The Measurement of Engine Knock by Electro-Acoustic Instruments 360104

THIS is another chapter in the development of a quantitative knock-measuring apparatus. The first part of the paper describes tests in which the knock sound was picked up by a microphone located a few inches from the cylinder head of a test engine.
Oscillograms were taken of the knock disturbance, and measurements were made of the energy in various frequency bands. The latter study included the effects of L-head and overhead-valve design, as well as some work with cylinder heads of iron, aluminum and bronze.
It was found that the C.F.R. standard engine develops a pronounced peak in knock energy at frequencies between about 6000 and 7000 cycles per sec., while the L-head design of this same engine had an additional peak between 3000 and 4000 cycles per sec.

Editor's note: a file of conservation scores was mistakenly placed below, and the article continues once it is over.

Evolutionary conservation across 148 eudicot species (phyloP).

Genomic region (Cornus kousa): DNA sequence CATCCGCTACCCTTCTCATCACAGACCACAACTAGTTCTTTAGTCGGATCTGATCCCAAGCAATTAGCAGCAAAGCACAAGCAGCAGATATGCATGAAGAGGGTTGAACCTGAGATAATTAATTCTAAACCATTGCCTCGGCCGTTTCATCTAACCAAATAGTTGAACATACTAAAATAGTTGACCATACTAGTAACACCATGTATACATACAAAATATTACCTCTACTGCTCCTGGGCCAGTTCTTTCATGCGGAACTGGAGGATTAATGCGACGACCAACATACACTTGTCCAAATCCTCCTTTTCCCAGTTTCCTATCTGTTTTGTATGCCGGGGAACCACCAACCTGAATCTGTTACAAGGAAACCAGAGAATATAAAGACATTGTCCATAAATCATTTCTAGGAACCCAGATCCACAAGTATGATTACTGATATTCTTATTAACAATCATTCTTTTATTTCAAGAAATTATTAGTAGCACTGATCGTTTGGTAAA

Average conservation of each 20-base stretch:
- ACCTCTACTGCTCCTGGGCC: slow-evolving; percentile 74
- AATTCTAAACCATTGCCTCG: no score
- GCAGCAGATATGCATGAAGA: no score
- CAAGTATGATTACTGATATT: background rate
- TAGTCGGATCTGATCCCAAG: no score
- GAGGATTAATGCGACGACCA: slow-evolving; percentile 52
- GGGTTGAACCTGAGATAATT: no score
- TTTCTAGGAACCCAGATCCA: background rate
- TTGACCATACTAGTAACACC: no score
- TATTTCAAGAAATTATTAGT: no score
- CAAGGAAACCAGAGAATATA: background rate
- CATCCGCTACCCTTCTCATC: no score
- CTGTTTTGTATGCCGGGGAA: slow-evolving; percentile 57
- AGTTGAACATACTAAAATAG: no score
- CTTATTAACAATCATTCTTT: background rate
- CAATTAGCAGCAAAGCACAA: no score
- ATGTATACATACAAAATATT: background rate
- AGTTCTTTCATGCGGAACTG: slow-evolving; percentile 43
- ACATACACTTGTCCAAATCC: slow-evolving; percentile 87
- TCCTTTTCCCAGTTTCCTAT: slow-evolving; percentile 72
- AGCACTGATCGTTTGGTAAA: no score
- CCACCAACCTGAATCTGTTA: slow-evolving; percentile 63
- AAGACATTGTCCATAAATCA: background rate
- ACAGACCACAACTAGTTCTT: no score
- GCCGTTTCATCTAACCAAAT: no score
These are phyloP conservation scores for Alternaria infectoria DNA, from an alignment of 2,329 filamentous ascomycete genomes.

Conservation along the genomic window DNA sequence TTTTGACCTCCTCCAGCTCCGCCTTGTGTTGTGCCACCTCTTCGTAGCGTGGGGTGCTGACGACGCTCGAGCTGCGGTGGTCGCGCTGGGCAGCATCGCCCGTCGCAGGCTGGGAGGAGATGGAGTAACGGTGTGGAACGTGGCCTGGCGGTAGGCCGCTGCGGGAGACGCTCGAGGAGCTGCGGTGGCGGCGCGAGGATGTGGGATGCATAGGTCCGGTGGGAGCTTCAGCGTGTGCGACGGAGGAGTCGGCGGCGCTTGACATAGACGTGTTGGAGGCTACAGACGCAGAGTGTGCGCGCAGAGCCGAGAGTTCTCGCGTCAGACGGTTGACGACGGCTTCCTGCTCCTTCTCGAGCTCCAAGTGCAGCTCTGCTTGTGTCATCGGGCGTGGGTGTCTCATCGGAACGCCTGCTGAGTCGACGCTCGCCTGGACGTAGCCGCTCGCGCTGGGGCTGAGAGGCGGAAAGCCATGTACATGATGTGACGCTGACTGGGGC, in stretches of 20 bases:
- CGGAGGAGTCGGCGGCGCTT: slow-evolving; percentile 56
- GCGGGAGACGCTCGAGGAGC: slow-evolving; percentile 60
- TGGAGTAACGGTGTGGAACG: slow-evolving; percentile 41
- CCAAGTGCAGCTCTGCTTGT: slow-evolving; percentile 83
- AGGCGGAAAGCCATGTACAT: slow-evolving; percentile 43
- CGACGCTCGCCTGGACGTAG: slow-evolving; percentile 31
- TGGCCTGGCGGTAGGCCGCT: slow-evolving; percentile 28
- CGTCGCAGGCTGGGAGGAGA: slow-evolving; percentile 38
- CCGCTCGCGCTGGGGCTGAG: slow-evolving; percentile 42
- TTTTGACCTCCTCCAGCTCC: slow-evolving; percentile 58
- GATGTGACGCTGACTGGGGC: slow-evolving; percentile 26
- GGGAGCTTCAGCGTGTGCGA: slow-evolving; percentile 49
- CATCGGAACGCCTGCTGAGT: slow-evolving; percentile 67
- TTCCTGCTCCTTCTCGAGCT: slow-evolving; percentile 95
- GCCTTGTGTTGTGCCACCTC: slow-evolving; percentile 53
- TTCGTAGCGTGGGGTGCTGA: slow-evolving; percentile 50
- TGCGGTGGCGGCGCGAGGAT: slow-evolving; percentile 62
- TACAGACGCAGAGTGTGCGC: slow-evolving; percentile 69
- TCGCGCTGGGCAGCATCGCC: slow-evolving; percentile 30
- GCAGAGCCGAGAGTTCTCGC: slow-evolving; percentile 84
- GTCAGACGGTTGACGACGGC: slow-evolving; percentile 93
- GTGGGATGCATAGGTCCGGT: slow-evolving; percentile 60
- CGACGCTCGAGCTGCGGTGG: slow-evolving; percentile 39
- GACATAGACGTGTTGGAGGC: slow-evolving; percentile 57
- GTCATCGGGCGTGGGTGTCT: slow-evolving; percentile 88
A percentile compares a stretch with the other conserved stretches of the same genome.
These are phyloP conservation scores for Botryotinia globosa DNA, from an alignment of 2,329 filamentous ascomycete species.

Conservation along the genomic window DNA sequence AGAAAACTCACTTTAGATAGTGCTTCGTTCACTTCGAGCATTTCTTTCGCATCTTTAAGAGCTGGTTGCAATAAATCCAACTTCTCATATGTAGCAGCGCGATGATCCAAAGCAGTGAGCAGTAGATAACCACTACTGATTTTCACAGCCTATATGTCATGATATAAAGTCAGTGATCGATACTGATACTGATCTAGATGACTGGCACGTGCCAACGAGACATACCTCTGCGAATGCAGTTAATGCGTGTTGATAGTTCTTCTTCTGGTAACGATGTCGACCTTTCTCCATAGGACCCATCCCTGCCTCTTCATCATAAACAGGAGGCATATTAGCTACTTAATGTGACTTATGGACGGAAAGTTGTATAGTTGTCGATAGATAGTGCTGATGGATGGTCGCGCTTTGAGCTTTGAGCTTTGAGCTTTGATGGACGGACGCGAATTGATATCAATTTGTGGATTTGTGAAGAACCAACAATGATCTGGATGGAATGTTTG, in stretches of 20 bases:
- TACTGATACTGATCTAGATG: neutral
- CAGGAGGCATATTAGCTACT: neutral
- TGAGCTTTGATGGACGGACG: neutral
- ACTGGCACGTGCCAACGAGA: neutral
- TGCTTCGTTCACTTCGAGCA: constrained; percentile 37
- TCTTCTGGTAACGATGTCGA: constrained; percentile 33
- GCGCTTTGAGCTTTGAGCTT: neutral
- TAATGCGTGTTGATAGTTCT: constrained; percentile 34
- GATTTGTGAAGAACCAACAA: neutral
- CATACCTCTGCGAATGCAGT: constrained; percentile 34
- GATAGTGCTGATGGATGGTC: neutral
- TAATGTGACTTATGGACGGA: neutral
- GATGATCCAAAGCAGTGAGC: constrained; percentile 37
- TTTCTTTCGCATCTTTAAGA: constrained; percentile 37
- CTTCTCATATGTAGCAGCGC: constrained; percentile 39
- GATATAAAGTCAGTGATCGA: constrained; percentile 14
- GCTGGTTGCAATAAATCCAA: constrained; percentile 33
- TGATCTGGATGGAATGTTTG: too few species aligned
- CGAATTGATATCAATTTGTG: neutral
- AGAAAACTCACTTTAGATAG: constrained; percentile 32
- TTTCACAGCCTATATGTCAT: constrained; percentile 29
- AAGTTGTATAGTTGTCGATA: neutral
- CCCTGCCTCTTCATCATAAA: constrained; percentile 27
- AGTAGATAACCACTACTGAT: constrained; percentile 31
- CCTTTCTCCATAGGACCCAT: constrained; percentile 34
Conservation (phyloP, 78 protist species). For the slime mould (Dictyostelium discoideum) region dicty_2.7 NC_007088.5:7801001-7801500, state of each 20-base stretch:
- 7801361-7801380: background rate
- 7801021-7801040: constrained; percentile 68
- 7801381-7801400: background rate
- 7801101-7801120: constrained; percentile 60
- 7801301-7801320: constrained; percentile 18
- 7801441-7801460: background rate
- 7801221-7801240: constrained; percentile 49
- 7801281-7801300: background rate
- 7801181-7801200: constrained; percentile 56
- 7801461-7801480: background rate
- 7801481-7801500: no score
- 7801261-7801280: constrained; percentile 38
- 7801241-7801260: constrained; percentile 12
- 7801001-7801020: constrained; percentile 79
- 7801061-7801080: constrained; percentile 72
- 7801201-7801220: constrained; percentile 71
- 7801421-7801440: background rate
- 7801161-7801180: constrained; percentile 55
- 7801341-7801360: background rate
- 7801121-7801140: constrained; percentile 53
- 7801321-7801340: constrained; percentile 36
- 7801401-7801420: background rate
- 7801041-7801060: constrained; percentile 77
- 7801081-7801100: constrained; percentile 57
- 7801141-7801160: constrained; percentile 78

It was found also that a pronounced background of engine noise develops at frequencies below about 2500 cycles per sec.
A brief account is given of the application of these principles to the measurement of knock in cars on road tests.
The second part of the paper deals with a special microphone installed so as to be in direct contact with the gases in the combustion chamber which are at the seat of the detonation disturbance.
It has been found that the use of filters which cut off low frequencies to varying degrees has a pronounced influence on knock rating, and may be of considerable importance in the development of a routine knock-measuring procedure which will give better correlation than the method now in use of individual fuels with values obtained in cars on the road.


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